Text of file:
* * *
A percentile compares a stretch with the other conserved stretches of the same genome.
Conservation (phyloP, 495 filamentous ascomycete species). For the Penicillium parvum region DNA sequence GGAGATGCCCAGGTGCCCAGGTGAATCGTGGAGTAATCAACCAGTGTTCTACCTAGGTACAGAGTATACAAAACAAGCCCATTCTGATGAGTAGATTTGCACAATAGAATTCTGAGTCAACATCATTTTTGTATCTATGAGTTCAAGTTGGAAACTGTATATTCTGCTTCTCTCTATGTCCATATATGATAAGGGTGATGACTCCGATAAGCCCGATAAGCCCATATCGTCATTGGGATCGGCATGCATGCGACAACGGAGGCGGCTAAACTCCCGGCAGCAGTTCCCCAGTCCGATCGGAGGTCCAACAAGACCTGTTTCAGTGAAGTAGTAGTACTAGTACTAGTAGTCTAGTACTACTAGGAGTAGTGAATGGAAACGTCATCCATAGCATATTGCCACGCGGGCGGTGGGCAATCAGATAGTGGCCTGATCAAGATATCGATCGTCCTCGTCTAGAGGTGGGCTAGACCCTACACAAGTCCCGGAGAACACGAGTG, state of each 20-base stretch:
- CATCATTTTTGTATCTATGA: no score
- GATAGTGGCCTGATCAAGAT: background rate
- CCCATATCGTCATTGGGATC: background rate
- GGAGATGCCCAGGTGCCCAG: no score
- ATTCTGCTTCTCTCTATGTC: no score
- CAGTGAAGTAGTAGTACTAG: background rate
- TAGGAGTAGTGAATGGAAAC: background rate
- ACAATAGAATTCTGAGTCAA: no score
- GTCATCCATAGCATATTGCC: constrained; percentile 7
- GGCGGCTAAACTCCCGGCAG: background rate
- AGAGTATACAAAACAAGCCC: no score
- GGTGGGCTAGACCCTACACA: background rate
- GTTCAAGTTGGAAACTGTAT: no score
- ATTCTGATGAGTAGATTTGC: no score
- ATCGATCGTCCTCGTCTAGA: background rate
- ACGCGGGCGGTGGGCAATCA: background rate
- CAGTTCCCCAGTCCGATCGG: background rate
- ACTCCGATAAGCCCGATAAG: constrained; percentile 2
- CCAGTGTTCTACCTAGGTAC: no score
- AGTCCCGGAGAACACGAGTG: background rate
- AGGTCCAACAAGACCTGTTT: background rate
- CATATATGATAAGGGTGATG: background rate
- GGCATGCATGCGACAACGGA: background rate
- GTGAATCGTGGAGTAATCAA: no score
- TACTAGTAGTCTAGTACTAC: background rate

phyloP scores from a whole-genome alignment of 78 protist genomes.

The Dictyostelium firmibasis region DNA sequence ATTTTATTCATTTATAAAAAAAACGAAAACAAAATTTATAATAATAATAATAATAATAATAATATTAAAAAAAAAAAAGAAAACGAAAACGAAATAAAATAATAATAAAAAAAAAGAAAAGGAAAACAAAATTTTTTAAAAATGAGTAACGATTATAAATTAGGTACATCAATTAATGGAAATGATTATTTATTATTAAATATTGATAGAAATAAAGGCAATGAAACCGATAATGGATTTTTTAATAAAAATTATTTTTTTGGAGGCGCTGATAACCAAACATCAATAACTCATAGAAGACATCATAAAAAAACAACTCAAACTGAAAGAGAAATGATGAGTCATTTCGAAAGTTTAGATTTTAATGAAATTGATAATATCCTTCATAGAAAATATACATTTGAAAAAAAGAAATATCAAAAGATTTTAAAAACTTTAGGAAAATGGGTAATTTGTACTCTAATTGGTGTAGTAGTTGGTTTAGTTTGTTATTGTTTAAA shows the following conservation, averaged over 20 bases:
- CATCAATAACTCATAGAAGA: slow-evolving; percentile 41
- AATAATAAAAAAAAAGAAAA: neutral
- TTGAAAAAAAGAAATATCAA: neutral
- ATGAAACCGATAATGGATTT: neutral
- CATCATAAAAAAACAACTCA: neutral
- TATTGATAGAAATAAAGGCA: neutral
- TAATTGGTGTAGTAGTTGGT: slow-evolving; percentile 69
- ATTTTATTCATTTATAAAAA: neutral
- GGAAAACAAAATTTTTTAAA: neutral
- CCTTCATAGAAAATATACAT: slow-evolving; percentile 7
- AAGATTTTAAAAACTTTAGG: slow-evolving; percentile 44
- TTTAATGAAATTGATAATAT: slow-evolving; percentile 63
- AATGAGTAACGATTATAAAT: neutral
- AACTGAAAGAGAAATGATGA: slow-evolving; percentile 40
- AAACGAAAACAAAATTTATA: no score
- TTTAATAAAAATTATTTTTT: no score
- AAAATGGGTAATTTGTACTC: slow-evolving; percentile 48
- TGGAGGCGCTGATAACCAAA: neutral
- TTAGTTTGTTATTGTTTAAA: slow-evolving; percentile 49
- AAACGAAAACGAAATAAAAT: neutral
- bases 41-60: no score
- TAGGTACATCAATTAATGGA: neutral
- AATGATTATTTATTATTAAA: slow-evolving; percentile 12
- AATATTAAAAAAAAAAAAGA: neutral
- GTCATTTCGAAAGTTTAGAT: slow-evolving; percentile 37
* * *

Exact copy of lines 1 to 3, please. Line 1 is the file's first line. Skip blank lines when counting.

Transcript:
A percentile compares a stretch with the other conserved stretches of the same genome.
Conservation (phyloP, 495 filamentous ascomycete species). For the Penicillium parvum region DNA sequence GGAGATGCCCAGGTGCCCAGGTGAATCGTGGAGTAATCAACCAGTGTTCTACCTAGGTACAGAGTATACAAAACAAGCCCATTCTGATGAGTAGATTTGCACAATAGAATTCTGAGTCAACATCATTTTTGTATCTATGAGTTCAAGTTGGAAACTGTATATTCTGCTTCTCTCTATGTCCATATATGATAAGGGTGATGACTCCGATAAGCCCGATAAGCCCATATCGTCATTGGGATCGGCATGCATGCGACAACGGAGGCGGCTAAACTCCCGGCAGCAGTTCCCCAGTCCGATCGGAGGTCCAACAAGACCTGTTTCAGTGAAGTAGTAGTACTAGTACTAGTAGTCTAGTACTACTAGGAGTAGTGAATGGAAACGTCATCCATAGCATATTGCCACGCGGGCGGTGGGCAATCAGATAGTGGCCTGATCAAGATATCGATCGTCCTCGTCTAGAGGTGGGCTAGACCCTACACAAGTCCCGGAGAACACGAGTG, state of each 20-base stretch:
- CATCATTTTTGTATCTATGA: no score